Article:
BOARD OF CONTROL
P. K. YONGE, Chairman, Pensacola E. L. WARTMANN, Citra
E. W. LANE, Jacksonville J. T. DIAMOND, Secretary, Talla-
A. H. BLANDING, Leesburg hassee.
W. B. DAVIS, Perry J. G. KELLUM, Auditor, Tallahassee

STATION EXECUTIVE STAFF
WILMON NEWELL, D. Sc.. Director ERNEST G. MOORE, M. S., Asst. Ed.
JOHN M. SCOTT, B. S., Vice-Director IDA KEELING CRESAP, Librarian
S. T. FLEMING, A. B., Asst. to Di- RUBY NEWHALL, Secretary
rector K. H. GRAHAM, Business Manager
J. FRANCIS COOPER, B. S. A., Editor RACHEL MCQUARRIE, Accountant

MAIN STATION DEPARTMENTS AND INVESTIGATORS
AGRONOMY ECONOMICS, HOME
W. E. STOKES, M. S. Agronomist OUIDA DAVIS ABBOTT, Ph. D., Chief
W. A. LEUKEL, Ph. D., Asso. L. W. GADDUM, Ph. D., Asst.
C. R. ENLOW, M. S. A., Asst. C. F. AHMANN, Ph. D., Asst.
FRED H. HULL, M. S. A., Asst.
ENTOMOLOGY
ANIMAL INDUSTRY J. R. WATSON, A. M., Entomologist
JOHN M. SCOTT, B. S., Animal A. N. TISSOT, M. S., Asst.
Industrialist H. E. BRATLEY, M. S. A., Asst.
CHEMISTRY
R. W. RUPRECHT, Ph.D., Chemist HORTICULTURE
R. M. BARNETTE, Ph. D., Asst. A. F. CAMP, Ph. D., Asso. Hort.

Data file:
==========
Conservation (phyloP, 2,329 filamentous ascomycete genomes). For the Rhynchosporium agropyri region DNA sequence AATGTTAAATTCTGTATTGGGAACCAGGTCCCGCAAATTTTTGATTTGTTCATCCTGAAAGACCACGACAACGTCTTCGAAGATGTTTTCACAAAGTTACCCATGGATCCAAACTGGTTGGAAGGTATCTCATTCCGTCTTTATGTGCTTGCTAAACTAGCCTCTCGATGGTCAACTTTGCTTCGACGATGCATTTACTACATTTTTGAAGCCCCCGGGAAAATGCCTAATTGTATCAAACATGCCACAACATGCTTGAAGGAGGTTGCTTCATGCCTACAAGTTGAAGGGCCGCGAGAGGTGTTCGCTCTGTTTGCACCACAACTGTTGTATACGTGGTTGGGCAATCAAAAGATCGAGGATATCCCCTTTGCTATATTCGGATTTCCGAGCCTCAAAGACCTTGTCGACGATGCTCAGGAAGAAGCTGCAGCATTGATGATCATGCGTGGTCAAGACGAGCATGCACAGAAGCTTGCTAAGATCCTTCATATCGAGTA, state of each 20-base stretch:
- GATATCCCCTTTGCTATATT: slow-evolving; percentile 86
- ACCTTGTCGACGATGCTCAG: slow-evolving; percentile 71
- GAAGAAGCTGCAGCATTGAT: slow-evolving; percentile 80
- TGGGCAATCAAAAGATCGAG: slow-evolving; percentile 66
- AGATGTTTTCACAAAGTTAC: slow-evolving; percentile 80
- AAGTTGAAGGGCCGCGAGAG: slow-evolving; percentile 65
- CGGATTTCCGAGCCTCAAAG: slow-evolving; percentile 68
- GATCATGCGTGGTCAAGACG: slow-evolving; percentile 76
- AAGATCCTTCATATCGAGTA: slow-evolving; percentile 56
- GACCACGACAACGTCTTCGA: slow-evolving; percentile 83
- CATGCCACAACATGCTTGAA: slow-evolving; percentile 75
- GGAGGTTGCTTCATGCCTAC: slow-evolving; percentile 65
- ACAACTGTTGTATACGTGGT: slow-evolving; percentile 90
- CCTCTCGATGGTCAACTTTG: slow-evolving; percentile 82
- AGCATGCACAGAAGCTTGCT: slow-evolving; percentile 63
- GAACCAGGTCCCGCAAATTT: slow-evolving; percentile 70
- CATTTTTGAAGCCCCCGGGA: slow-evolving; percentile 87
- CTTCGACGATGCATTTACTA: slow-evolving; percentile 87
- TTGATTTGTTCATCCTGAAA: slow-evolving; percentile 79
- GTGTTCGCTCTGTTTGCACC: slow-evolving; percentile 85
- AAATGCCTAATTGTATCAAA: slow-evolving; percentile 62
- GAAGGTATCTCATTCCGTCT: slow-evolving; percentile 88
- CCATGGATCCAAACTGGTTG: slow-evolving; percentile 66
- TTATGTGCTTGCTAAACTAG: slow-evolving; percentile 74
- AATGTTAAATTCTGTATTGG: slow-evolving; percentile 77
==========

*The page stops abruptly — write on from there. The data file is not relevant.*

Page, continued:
C. E. BELL, M. S., Asst. M. R. ENSIGN, M. S., Asst.
H. L. MARSHALL, M. S., Asst. G. H. BLACKMON, M. S. A., Asst.
J. M. COLEMAN, B. S., Asst. HAROLD MOWRY, Asst.
J. B. HESTER, B. S., Asst.
COTTON INVESTIGATIONS PLANT PATHOLOGY
W. A. CARVER, Ph. D., Asst. O. F. BURGER, D.Sc.. Plant Pathologist
"M. N. WALKER, Ph. D., Asst. G. F. WEBER, Ph. D., Asso.
E. F. GROSSMAN, M. A., A sst K. W. LOUCKS, B. S., Asst.
RAYMOND CROWN, B.S.A., Field Asst. ERDMAN WEST, B. S., Mycologist
ECONOMICS, AGRICULTURAL VETERINARY MEDICINE.
C. V. NOBLE, Ph. D., Ag. Economist A. L. SHEALY, D.V.M., Veterinarian
BRUCE MCKINLEY, A. B., B. S. A,, D. A. SANDERS, D. V. M., Asst.
Asst. E. F. THOMAS, D. V. M., Lab. Asst.
M. A. BROKER, M. S. A., Asst.

BRANCH STATION AND FIELD WORKERS
W. B. TISDALE, Ph. D., Plant Pathologist, in charge, Tobacco Experiment
Station (Quincy)
Ross F. WADKINS, M. S., Lab. Asst. in Plant Pathology (Quincy)
JESSE REEVES, Foreman, Tobacco Experiment Station (Quincy)
J. H. JEFFERIES, Superintendent, Citrus Experiment Station (Lake Alfred)
W. A. KUNTZ, A. M., Assistant Plant Pathologist (Lake Alfred)
R. L. MILLER, Assistant Entomologist (Lake Alfred)
W. L. THOMPSON, Assistant Entomologist (Lake Alfred)
GEO. E. TEDDER, Foreman, Everglades Experiment Station (Belle Glade)
R. V. ALLISON, Ph. D., Soils Specialist (Belle Glade)
J. H. HUNTER, M. S., Assistant Agronomist (Belle Glade)